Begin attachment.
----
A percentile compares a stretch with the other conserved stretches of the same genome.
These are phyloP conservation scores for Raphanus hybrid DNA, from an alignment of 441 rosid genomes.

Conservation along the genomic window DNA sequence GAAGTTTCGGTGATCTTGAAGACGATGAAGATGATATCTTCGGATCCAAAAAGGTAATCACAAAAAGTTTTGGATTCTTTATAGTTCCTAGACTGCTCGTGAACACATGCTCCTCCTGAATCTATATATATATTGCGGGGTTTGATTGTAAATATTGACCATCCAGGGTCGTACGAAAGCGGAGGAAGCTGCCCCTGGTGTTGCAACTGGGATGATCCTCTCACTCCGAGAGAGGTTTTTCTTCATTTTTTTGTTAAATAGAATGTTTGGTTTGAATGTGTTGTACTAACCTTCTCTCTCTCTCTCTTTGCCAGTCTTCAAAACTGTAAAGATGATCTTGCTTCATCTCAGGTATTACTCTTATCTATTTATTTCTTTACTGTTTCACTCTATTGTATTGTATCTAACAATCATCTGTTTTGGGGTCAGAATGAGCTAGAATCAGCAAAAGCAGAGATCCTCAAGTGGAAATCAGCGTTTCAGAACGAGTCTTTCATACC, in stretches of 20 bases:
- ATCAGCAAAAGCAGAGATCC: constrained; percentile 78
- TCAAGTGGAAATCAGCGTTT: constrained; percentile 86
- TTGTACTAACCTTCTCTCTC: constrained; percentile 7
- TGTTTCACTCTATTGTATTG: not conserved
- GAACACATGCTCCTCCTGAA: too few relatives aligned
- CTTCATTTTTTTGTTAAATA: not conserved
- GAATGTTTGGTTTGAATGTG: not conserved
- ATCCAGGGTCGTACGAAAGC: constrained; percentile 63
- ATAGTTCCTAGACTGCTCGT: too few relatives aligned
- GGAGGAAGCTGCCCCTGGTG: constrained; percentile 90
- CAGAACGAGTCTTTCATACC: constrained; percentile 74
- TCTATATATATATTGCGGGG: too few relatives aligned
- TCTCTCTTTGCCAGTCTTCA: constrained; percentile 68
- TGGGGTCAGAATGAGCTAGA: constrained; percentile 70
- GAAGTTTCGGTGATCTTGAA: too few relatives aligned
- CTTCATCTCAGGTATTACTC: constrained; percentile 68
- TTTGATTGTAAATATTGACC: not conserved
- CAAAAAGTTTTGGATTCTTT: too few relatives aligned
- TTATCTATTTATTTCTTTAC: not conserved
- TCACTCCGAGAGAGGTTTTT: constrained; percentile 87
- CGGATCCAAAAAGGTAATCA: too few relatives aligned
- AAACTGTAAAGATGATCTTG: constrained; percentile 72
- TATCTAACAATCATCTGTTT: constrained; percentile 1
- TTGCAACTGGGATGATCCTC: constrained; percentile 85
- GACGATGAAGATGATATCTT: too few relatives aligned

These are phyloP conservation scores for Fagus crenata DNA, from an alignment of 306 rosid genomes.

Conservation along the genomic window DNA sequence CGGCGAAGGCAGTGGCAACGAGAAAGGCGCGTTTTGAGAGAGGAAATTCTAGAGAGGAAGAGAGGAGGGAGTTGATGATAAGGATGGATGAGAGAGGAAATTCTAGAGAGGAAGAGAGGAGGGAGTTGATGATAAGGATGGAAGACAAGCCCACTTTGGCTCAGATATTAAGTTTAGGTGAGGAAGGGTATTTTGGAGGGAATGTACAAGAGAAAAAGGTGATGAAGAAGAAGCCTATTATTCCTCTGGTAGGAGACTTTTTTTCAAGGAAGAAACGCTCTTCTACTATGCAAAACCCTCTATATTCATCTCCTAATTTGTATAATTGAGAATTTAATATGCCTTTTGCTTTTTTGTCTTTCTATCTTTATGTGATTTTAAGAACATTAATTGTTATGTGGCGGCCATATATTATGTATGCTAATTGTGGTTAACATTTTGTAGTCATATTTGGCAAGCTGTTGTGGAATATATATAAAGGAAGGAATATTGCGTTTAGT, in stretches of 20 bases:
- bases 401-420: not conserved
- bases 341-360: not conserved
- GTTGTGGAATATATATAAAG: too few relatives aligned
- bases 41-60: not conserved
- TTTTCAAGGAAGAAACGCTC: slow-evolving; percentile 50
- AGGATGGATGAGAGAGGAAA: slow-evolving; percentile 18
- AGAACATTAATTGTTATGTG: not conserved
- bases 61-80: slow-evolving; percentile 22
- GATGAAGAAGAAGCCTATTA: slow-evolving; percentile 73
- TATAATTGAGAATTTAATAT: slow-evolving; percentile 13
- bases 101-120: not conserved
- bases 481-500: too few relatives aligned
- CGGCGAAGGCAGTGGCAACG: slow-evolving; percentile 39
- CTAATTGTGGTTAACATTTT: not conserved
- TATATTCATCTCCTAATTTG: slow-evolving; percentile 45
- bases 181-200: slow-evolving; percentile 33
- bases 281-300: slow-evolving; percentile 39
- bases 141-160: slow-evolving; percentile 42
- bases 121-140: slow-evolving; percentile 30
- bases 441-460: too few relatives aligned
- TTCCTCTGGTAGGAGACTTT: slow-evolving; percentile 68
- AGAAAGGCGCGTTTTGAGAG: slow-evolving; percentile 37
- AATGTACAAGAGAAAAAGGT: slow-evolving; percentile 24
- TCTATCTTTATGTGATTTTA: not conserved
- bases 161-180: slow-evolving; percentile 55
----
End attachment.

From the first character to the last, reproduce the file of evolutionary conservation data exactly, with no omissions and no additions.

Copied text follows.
A percentile compares a stretch with the other conserved stretches of the same genome.
These are phyloP conservation scores for Raphanus hybrid DNA, from an alignment of 441 rosid genomes.

Conservation along the genomic window DNA sequence GAAGTTTCGGTGATCTTGAAGACGATGAAGATGATATCTTCGGATCCAAAAAGGTAATCACAAAAAGTTTTGGATTCTTTATAGTTCCTAGACTGCTCGTGAACACATGCTCCTCCTGAATCTATATATATATTGCGGGGTTTGATTGTAAATATTGACCATCCAGGGTCGTACGAAAGCGGAGGAAGCTGCCCCTGGTGTTGCAACTGGGATGATCCTCTCACTCCGAGAGAGGTTTTTCTTCATTTTTTTGTTAAATAGAATGTTTGGTTTGAATGTGTTGTACTAACCTTCTCTCTCTCTCTCTTTGCCAGTCTTCAAAACTGTAAAGATGATCTTGCTTCATCTCAGGTATTACTCTTATCTATTTATTTCTTTACTGTTTCACTCTATTGTATTGTATCTAACAATCATCTGTTTTGGGGTCAGAATGAGCTAGAATCAGCAAAAGCAGAGATCCTCAAGTGGAAATCAGCGTTTCAGAACGAGTCTTTCATACC, in stretches of 20 bases:
- ATCAGCAAAAGCAGAGATCC: constrained; percentile 78
- TCAAGTGGAAATCAGCGTTT: constrained; percentile 86
- TTGTACTAACCTTCTCTCTC: constrained; percentile 7
- TGTTTCACTCTATTGTATTG: not conserved
- GAACACATGCTCCTCCTGAA: too few relatives aligned
- CTTCATTTTTTTGTTAAATA: not conserved
- GAATGTTTGGTTTGAATGTG: not conserved
- ATCCAGGGTCGTACGAAAGC: constrained; percentile 63
- ATAGTTCCTAGACTGCTCGT: too few relatives aligned
- GGAGGAAGCTGCCCCTGGTG: constrained; percentile 90
- CAGAACGAGTCTTTCATACC: constrained; percentile 74
- TCTATATATATATTGCGGGG: too few relatives aligned
- TCTCTCTTTGCCAGTCTTCA: constrained; percentile 68
- TGGGGTCAGAATGAGCTAGA: constrained; percentile 70
- GAAGTTTCGGTGATCTTGAA: too few relatives aligned
- CTTCATCTCAGGTATTACTC: constrained; percentile 68
- TTTGATTGTAAATATTGACC: not conserved
- CAAAAAGTTTTGGATTCTTT: too few relatives aligned
- TTATCTATTTATTTCTTTAC: not conserved
- TCACTCCGAGAGAGGTTTTT: constrained; percentile 87
- CGGATCCAAAAAGGTAATCA: too few relatives aligned
- AAACTGTAAAGATGATCTTG: constrained; percentile 72
- TATCTAACAATCATCTGTTT: constrained; percentile 1
- TTGCAACTGGGATGATCCTC: constrained; percentile 85
- GACGATGAAGATGATATCTT: too few relatives aligned

These are phyloP conservation scores for Fagus crenata DNA, from an alignment of 306 rosid genomes.

Conservation along the genomic window DNA sequence CGGCGAAGGCAGTGGCAACGAGAAAGGCGCGTTTTGAGAGAGGAAATTCTAGAGAGGAAGAGAGGAGGGAGTTGATGATAAGGATGGATGAGAGAGGAAATTCTAGAGAGGAAGAGAGGAGGGAGTTGATGATAAGGATGGAAGACAAGCCCACTTTGGCTCAGATATTAAGTTTAGGTGAGGAAGGGTATTTTGGAGGGAATGTACAAGAGAAAAAGGTGATGAAGAAGAAGCCTATTATTCCTCTGGTAGGAGACTTTTTTTCAAGGAAGAAACGCTCTTCTACTATGCAAAACCCTCTATATTCATCTCCTAATTTGTATAATTGAGAATTTAATATGCCTTTTGCTTTTTTGTCTTTCTATCTTTATGTGATTTTAAGAACATTAATTGTTATGTGGCGGCCATATATTATGTATGCTAATTGTGGTTAACATTTTGTAGTCATATTTGGCAAGCTGTTGTGGAATATATATAAAGGAAGGAATATTGCGTTTAGT, in stretches of 20 bases:
- bases 401-420: not conserved
- bases 341-360: not conserved
- GTTGTGGAATATATATAAAG: too few relatives aligned
- bases 41-60: not conserved
- TTTTCAAGGAAGAAACGCTC: slow-evolving; percentile 50
- AGGATGGATGAGAGAGGAAA: slow-evolving; percentile 18
- AGAACATTAATTGTTATGTG: not conserved
- bases 61-80: slow-evolving; percentile 22
- GATGAAGAAGAAGCCTATTA: slow-evolving; percentile 73
- TATAATTGAGAATTTAATAT: slow-evolving; percentile 13
- bases 101-120: not conserved
- bases 481-500: too few relatives aligned
- CGGCGAAGGCAGTGGCAACG: slow-evolving; percentile 39
- CTAATTGTGGTTAACATTTT: not conserved
- TATATTCATCTCCTAATTTG: slow-evolving; percentile 45
- bases 181-200: slow-evolving; percentile 33
- bases 281-300: slow-evolving; percentile 39
- bases 141-160: slow-evolving; percentile 42
- bases 121-140: slow-evolving; percentile 30
- bases 441-460: too few relatives aligned
- TTCCTCTGGTAGGAGACTTT: slow-evolving; percentile 68
- AGAAAGGCGCGTTTTGAGAG: slow-evolving; percentile 37
- AATGTACAAGAGAAAAAGGT: slow-evolving; percentile 24
- TCTATCTTTATGTGATTTTA: not conserved
- bases 161-180: slow-evolving; percentile 55